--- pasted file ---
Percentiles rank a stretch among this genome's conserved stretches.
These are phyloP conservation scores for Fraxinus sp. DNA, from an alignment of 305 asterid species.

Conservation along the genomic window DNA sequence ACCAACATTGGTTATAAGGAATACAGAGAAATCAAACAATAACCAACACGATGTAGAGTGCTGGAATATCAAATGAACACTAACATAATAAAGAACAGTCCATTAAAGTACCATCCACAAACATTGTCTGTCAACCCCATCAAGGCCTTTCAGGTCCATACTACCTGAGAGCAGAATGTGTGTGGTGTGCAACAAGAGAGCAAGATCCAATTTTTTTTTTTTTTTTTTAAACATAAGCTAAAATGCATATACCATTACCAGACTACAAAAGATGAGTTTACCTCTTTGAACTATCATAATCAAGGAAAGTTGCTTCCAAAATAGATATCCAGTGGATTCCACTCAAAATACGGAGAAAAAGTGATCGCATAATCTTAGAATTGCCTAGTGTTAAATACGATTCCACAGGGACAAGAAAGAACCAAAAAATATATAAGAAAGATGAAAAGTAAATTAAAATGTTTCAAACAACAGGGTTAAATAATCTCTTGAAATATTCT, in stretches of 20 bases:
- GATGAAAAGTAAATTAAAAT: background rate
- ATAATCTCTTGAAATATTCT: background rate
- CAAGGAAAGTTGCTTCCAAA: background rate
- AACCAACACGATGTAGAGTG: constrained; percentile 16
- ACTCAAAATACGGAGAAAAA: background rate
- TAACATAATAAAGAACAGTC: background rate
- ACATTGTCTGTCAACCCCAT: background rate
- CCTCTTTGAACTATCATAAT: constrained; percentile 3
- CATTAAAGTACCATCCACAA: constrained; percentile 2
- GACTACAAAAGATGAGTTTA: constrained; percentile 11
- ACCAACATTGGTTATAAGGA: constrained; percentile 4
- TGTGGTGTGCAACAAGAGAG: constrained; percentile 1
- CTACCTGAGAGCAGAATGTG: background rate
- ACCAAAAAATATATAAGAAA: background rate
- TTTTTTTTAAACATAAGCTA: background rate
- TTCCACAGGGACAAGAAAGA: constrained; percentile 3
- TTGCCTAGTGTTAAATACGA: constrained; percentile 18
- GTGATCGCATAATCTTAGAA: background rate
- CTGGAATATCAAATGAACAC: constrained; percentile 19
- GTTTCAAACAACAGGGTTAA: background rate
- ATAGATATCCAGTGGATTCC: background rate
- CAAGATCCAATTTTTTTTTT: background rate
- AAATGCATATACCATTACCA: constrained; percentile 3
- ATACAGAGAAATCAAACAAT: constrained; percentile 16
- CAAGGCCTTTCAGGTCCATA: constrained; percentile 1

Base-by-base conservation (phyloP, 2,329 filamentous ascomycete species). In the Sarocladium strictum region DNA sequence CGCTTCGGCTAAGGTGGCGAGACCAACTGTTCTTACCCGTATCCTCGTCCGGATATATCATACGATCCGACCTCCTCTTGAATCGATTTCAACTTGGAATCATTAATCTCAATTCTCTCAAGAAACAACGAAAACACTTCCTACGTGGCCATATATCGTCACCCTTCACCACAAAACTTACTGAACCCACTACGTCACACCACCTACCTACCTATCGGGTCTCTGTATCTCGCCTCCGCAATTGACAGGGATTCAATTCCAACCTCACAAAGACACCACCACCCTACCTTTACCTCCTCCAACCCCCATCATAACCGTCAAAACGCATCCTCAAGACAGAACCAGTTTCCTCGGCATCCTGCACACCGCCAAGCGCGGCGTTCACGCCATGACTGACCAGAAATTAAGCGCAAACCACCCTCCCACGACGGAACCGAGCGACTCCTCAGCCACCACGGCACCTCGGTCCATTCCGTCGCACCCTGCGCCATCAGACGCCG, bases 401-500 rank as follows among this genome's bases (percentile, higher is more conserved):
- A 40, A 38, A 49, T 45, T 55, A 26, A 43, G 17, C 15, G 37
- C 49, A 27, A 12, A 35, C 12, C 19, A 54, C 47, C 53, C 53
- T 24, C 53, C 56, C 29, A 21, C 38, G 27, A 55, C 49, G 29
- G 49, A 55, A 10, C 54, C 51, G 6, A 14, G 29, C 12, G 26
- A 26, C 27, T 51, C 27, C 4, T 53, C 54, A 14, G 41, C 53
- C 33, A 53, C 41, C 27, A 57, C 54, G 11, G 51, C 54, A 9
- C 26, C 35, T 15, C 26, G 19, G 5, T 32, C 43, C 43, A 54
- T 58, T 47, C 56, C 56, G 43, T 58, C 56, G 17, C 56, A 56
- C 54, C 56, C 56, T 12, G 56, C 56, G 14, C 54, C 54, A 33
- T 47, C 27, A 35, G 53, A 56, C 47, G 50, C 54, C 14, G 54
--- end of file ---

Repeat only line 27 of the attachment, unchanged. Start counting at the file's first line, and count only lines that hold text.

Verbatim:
- ATACAGAGAAATCAAACAAT: constrained; percentile 16